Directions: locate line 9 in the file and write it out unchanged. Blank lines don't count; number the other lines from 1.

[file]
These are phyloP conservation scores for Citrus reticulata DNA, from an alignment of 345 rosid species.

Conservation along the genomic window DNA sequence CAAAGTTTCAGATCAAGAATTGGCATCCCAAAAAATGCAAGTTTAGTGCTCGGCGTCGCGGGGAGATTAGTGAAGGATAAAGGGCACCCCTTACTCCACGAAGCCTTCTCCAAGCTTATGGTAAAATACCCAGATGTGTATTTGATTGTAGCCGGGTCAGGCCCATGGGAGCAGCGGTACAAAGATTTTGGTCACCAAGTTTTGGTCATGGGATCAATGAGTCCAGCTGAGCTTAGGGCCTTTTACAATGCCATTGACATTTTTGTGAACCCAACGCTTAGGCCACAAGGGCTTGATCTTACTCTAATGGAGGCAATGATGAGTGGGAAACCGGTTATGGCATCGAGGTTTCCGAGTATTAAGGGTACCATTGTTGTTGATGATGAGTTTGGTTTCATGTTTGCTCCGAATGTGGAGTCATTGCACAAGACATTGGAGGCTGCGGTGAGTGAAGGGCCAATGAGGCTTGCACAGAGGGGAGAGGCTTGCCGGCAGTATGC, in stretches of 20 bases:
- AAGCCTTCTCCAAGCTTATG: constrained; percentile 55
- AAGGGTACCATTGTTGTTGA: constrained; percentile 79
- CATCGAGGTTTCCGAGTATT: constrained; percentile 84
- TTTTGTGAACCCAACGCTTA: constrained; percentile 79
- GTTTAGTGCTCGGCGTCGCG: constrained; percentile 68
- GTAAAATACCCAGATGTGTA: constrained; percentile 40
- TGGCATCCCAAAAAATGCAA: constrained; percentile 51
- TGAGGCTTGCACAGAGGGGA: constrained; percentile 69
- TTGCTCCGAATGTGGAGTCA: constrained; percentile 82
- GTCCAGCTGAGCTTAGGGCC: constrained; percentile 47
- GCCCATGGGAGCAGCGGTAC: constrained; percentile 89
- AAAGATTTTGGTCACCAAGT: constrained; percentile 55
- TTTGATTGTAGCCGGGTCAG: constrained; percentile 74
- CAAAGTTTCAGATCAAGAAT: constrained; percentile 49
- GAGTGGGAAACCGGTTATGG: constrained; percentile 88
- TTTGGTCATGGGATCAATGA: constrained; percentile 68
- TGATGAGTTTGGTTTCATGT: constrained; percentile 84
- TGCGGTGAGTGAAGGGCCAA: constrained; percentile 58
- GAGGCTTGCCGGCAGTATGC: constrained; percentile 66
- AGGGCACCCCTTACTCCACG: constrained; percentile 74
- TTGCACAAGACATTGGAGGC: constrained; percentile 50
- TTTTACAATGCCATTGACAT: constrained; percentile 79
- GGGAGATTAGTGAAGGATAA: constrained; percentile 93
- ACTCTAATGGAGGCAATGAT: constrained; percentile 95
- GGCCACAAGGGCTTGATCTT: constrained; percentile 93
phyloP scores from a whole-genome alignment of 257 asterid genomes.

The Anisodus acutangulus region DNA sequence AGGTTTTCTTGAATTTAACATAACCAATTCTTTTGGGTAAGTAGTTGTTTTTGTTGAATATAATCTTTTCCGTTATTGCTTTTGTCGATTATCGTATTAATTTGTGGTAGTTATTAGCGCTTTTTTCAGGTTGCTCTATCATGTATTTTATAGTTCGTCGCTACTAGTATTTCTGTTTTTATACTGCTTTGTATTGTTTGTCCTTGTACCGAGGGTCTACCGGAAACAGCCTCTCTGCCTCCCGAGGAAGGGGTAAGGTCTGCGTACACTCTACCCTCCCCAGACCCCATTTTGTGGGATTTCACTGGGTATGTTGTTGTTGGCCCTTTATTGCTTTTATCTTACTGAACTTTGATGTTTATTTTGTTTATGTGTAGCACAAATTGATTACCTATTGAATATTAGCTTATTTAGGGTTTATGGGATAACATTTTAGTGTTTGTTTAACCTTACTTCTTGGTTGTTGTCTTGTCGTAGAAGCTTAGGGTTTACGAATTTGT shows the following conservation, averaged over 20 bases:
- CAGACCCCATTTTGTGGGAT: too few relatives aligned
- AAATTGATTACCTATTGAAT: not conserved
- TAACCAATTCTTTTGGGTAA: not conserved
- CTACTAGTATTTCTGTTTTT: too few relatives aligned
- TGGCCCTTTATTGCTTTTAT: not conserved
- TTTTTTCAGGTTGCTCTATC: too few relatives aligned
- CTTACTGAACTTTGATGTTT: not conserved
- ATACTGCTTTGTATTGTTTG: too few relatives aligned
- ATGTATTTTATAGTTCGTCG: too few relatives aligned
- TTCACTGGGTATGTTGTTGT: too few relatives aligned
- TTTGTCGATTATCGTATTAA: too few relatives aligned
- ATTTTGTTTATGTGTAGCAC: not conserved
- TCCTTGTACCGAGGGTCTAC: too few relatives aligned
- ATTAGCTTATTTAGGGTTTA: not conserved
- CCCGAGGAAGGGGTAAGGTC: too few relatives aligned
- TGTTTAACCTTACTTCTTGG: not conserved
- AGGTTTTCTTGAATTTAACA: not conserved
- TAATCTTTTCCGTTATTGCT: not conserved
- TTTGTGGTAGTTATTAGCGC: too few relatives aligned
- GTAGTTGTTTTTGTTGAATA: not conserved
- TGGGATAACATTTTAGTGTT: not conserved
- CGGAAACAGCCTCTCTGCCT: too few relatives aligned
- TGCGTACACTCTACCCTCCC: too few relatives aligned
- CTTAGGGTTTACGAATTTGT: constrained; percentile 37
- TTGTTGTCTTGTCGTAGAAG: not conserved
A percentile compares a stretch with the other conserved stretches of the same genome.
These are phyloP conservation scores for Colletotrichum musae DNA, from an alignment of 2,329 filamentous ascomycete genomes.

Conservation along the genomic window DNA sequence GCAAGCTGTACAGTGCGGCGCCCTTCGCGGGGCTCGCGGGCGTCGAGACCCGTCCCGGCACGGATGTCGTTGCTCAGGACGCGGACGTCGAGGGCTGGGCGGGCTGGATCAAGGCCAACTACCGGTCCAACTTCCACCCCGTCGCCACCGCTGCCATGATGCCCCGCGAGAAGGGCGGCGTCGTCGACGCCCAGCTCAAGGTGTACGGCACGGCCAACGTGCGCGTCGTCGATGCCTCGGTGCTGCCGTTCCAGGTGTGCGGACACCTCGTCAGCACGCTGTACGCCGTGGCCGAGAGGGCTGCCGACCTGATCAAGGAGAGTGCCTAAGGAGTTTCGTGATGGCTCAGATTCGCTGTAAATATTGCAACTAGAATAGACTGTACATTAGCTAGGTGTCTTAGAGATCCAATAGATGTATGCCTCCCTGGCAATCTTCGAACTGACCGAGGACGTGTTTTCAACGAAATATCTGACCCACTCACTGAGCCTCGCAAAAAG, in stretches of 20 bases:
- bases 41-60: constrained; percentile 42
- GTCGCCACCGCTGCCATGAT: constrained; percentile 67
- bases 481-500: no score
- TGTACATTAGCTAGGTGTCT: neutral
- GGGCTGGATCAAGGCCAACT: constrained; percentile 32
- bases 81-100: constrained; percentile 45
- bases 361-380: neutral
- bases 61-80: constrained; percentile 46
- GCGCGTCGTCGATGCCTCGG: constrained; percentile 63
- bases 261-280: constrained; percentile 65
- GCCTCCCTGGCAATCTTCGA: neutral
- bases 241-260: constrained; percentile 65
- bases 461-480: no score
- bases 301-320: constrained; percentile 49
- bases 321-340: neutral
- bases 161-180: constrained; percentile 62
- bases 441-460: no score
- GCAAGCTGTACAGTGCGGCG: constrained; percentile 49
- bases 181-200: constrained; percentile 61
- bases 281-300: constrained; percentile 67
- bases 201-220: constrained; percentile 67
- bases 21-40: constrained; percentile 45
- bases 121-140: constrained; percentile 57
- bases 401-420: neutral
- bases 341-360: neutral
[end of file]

- TGGCATCCCAAAAAATGCAA: constrained; percentile 51